• Make notes on all the areas that need improvement or refinement. Don't rely on memory alone. Documenting this will help with redesign.

  • If possible, capture insights quantitatively through measurements. But qualitative feedback is also extremely valuable at this stage.

Thoroughly testing your prototype and gathering feedback is crucial to refining the design. Focus on learning as much as possible from this hardware incarnation, before making tweaks in CAD and printing the next iteration.

Redesign and Re-print

Once you've tested your initial 3D printed prototype and evaluated its performance, it's time to make design tweaks and print an improved version. Don't expect your first prototype to be perfect - redesigning and reprinting is part of the iterative process of 3D printing prototypes.

Go back to your original CAD model and make changes based on your learnings from testing and evaluation. Focus on addressing any flaws or issues that came up with the first prototype. For example, you may need to:

  • Adjust dimensions that didn't fit quite right

  • Modify features that didn't perform as intended

  • Redesign areas that had print errors, poor strength or tolerances

  • Improve the overall form and ergonomics based on evaluation

Don't go overboard with changes - keep tweaks focused on your key learnings. Significant redesigns can come later once the concept is proven.

Once you've updated your CAD design, go through the full process again:

  • Prepare and slice the revised model for 3D printing

  • 3D print the new prototype

  • Post-process as needed

  • Test and evaluate the new version

Be methodical with your redesign process. Keep notes comparing versions and document what changes you made. Take photos of prototypes side-by-side to analyze iterations. Getting into this habit will streamline future redesigns.

Expect to go through several rounds of reprinting and refinement before achieving your optimal prototype. With each version, you'll bring your design closer to its full potential. 3D printing enables fast redesign iteration so take advantage of it.

Considering Production

Once you have iterated on your prototype and are satisfied with the design, the next step is considering production methods if you want to manufacture multiple units.

While 3D printing is great for prototyping and low volume production, for higher production volumes you will likely want to look at other manufacturing methods like injection molding, CNC machining, die casting, etc. Each method has its own pros and cons in terms of startup costs, per unit costs, production time, part properties, and more.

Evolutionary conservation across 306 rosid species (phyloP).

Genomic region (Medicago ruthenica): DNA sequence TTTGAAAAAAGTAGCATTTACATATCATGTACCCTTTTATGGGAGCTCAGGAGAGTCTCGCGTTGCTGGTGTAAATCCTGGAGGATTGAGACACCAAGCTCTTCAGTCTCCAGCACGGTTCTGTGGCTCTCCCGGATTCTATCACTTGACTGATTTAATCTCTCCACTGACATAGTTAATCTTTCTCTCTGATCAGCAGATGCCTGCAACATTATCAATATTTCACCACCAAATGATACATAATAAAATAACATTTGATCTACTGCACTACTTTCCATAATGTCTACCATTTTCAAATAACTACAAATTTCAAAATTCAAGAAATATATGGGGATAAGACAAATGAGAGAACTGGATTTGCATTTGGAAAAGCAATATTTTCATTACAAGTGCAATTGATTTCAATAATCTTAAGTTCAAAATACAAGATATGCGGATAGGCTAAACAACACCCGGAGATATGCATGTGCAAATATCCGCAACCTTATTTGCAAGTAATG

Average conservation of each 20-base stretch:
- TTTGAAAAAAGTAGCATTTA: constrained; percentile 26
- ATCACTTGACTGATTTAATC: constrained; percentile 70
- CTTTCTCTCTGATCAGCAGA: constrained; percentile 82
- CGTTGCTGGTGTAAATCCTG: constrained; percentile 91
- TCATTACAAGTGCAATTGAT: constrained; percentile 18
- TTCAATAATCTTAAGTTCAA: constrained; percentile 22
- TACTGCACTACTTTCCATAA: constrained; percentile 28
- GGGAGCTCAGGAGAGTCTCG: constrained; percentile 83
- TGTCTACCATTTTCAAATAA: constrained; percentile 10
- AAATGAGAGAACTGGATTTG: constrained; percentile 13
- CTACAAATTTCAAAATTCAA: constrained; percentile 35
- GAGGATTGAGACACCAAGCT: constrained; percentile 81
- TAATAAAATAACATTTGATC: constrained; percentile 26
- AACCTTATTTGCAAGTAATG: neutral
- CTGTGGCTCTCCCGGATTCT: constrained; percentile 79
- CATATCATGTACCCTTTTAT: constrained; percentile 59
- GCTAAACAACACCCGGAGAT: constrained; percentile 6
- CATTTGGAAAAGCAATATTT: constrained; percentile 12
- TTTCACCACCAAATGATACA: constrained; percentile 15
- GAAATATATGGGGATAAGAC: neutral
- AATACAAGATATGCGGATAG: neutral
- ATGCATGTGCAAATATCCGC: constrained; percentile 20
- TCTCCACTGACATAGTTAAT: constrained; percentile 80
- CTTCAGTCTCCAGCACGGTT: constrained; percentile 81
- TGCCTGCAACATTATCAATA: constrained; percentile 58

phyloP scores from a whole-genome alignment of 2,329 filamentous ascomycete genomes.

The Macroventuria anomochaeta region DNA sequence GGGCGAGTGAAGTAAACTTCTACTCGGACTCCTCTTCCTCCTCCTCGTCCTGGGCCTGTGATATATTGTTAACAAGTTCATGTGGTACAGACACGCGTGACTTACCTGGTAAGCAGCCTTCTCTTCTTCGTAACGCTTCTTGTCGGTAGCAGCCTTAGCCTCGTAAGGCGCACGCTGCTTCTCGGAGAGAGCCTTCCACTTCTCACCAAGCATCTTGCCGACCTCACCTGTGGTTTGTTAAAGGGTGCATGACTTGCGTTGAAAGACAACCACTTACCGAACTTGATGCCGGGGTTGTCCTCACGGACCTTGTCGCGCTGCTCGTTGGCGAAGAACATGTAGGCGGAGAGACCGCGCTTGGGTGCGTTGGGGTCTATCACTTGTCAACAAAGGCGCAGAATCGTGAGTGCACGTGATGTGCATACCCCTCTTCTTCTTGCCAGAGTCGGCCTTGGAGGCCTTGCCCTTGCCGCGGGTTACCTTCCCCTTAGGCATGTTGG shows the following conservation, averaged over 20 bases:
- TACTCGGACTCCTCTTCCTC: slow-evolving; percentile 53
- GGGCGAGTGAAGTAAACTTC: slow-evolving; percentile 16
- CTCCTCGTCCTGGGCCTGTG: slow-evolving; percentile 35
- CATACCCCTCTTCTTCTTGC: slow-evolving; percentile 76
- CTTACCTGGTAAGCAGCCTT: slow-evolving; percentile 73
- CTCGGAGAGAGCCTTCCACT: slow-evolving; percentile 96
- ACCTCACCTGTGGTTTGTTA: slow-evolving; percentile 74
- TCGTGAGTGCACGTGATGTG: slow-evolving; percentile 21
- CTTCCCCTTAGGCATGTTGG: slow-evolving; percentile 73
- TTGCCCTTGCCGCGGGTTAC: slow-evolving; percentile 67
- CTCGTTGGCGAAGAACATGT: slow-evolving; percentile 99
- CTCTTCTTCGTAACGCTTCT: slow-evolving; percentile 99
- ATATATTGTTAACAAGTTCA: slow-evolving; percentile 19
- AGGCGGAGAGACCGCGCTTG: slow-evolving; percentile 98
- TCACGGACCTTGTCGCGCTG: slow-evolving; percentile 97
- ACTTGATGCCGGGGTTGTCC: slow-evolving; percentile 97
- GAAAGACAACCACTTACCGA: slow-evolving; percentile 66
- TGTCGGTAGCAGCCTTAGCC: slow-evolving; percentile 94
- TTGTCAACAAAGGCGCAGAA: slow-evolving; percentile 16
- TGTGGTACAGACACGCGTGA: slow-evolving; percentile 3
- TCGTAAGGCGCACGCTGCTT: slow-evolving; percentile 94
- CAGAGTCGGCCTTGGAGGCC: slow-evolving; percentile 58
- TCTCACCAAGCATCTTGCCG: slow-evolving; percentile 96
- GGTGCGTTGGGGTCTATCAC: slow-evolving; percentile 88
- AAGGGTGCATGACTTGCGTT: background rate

Some key factors in choosing a production method:

  • Volume - How many units do you need to produce? 3D printing tends to make the most sense for shorter run production of up to 1,000 units or so. For higher volumes, other methods become more efficient.

  • Part geometry - Does the part have complex organic shapes and details best suited for 3D printing? Or precise, geometric features that would be easier to injection mold?

  • Materials - What material properties do you need for the application? 3D printing gives a wide range of plastics, resins, metals and more. Other methods may be better for specific material needs.

  • Cost - What is the overall budget for startup and production? 3D printing has low startup costs but higher per unit costs. Injection molding has high startup costs but lower per unit costs at high volumes.

  • Timeline - How quickly do you need to produce the units? 3D printing gives fast turnaround for the first unit but becomes slower for mass production.

Once you've selected a production method, you'll want to partner with a reputable manufacturing company specializing in that process to turn your prototype into a finished product. They can help refine the design for manufacturability and provide quotes for different volume scenarios. Be sure to get quotes from multiple vendors.

Having open communication with your manufacturing partner throughout the development process is key. Provide them with detailed 3D models, ideally your original CAD files if using a process like CNC machining. Be clear about target volumes, timelines, and budget. This will ensure the best results as you scale up from rapid prototyping to full production.